The internet is changing for good as web giants around the world started embracing IPv6, technology that is expected to redefine the way networked devices talk to each other. On June 6th, 2012 major companies including Google, Facebook and Yahoo! embraced the IPv6 protocol that will overcome the 4 billion IP address limit while using current IPv4 standards. With IPv6 version of the protocol we get virtually limitless amount of IP address, 340 trillion trillion trillion addresses. Not only that, IPv6 is more secure and efficient in handling data packets while it routes around the network.
That said, for a complete transition from IPv4 to IPv6 it will take time as every website owners and Internet Service Providers (ISPs) must make the switch. Till then both systems will co-exist. Note that you as an end-user doesn’t have to make any changes to your browser or network for continued browsing for the very same reason that IPv4 and IPv6 will be live for months to come. But if you are a networking enthusiast who wish to leverage the power of IPv6 make sure that your ISP and networking devices are capable of handling it. Head over to ipv6test.google.com to find it out.
If your ISP and network hardware supports IPv6 you can browse through websites that is now handling 128 bit IP addresses. Now if you also want to know which websites support IPv6 and the address associated with each domain name here is something you need to do now. Both Google Chrome and Mozilla Firefox users can install an add-on called IPvFoo that can display the 128 bit address along with few other details.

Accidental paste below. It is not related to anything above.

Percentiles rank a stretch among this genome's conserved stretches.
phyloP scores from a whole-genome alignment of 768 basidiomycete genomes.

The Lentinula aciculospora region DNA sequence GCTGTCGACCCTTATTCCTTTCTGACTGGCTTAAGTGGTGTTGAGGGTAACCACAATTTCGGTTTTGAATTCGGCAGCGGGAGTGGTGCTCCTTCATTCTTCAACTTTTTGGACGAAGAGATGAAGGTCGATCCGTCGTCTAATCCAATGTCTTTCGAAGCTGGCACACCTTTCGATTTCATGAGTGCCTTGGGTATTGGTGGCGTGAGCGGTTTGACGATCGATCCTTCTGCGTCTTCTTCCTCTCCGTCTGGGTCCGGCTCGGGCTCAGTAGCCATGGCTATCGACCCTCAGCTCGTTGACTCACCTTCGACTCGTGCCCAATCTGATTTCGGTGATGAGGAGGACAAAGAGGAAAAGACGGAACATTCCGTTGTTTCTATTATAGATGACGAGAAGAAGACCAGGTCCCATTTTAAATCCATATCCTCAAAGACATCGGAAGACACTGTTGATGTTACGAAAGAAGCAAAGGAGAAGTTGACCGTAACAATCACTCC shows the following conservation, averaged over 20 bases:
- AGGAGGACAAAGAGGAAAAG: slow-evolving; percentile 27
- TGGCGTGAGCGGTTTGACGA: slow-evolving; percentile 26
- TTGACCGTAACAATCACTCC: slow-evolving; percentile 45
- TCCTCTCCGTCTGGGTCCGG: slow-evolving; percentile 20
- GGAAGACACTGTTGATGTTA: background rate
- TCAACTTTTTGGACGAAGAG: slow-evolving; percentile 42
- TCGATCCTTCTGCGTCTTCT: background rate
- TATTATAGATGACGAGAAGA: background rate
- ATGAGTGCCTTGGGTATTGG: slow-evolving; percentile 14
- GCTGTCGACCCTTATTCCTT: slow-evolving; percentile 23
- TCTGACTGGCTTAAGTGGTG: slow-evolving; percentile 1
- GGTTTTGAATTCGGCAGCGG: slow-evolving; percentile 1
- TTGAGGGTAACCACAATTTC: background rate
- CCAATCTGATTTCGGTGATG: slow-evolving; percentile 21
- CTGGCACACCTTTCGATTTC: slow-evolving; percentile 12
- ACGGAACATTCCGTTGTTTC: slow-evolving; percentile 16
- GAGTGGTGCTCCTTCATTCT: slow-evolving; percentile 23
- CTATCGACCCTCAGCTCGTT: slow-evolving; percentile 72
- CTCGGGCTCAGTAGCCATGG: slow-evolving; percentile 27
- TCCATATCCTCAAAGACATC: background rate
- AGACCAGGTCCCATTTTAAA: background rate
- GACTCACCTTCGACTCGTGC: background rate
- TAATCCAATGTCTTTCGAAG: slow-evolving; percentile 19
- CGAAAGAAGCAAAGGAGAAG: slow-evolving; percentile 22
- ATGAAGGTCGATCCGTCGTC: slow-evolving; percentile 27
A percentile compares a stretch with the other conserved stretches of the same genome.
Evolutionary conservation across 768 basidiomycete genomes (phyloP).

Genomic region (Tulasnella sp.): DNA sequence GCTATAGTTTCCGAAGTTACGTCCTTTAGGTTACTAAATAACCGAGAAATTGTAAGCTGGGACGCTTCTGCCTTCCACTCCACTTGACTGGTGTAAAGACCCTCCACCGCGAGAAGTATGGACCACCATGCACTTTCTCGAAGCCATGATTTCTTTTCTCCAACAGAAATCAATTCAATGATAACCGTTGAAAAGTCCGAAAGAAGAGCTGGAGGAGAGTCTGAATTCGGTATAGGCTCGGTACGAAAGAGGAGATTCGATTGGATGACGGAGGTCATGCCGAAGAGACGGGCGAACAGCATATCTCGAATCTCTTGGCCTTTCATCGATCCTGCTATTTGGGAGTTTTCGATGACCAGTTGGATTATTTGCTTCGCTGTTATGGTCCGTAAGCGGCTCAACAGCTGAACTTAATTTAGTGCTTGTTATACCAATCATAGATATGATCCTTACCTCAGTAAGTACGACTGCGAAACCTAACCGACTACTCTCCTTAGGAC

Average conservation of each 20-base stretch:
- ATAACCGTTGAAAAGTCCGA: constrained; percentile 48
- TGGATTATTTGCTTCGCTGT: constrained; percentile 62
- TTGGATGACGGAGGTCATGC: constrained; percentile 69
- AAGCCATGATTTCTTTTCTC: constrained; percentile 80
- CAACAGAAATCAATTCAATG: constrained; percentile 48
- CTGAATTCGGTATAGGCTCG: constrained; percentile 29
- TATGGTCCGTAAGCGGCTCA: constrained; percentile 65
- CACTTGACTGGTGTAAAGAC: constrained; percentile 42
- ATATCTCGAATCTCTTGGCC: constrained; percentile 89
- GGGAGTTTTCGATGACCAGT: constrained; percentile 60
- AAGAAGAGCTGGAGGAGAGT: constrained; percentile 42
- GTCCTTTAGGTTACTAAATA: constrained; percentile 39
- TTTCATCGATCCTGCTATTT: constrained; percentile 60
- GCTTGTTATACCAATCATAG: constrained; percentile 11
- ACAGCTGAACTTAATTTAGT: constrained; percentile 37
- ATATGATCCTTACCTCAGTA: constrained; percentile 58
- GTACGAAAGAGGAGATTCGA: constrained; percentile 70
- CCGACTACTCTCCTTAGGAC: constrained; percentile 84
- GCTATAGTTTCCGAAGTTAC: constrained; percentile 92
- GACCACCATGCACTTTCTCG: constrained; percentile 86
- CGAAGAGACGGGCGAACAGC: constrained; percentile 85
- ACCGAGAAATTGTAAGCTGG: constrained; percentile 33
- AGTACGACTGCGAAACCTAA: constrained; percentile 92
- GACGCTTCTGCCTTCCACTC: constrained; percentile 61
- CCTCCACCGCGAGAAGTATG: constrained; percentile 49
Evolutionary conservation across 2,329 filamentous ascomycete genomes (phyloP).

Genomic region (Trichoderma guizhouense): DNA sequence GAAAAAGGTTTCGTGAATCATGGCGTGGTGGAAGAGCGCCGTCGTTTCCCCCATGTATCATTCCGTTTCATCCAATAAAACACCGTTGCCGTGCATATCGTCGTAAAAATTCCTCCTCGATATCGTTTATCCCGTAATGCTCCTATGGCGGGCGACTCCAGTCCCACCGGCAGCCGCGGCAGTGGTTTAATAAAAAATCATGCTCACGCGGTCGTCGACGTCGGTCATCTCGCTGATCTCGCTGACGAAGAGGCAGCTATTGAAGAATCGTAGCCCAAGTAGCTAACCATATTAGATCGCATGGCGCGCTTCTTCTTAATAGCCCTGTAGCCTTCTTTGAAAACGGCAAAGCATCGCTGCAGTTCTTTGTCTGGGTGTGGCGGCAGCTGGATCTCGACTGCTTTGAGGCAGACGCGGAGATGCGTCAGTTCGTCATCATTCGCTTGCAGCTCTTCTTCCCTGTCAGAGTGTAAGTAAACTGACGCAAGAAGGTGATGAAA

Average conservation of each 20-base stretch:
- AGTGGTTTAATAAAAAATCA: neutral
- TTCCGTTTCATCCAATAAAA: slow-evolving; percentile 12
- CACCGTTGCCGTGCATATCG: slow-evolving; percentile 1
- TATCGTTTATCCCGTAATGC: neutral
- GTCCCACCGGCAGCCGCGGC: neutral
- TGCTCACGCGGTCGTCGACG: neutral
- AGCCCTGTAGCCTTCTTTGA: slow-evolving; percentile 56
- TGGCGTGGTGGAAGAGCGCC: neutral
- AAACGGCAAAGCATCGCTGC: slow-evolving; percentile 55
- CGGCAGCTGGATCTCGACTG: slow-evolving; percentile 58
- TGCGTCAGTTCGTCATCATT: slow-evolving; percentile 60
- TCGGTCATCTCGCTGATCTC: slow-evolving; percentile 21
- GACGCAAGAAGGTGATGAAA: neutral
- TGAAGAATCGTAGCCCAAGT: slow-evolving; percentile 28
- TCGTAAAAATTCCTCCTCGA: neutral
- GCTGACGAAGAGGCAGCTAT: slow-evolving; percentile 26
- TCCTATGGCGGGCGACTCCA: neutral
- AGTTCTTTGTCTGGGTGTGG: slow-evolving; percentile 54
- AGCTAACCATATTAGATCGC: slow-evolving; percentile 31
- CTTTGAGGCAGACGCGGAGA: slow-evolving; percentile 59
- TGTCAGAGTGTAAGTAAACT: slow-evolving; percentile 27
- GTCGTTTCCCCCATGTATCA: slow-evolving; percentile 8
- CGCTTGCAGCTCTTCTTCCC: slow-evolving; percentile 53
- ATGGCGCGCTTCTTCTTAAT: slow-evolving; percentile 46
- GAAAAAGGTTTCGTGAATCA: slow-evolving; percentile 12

IPvFoo, available as a Chrome extension and Firefox add-on (known as IPvFox) sniffs protocol related info of a website and displays them in human understandable manner. Once installed, you will see an icon towards right side of browser address bar that displays number 4 or 4 based on the IP version encountered. Note that if a particular page contains links or other related elements from other domains, then smaller numbers will appear alongside. Now if you click the icon, a table pops up with a row of information for each domain. While the padlock icon denotes a HTTP/ HTTPS connection or a mix of both, the IPv4 or IPv6 address is the 32/ 128 bit address that corresponds to the website domain.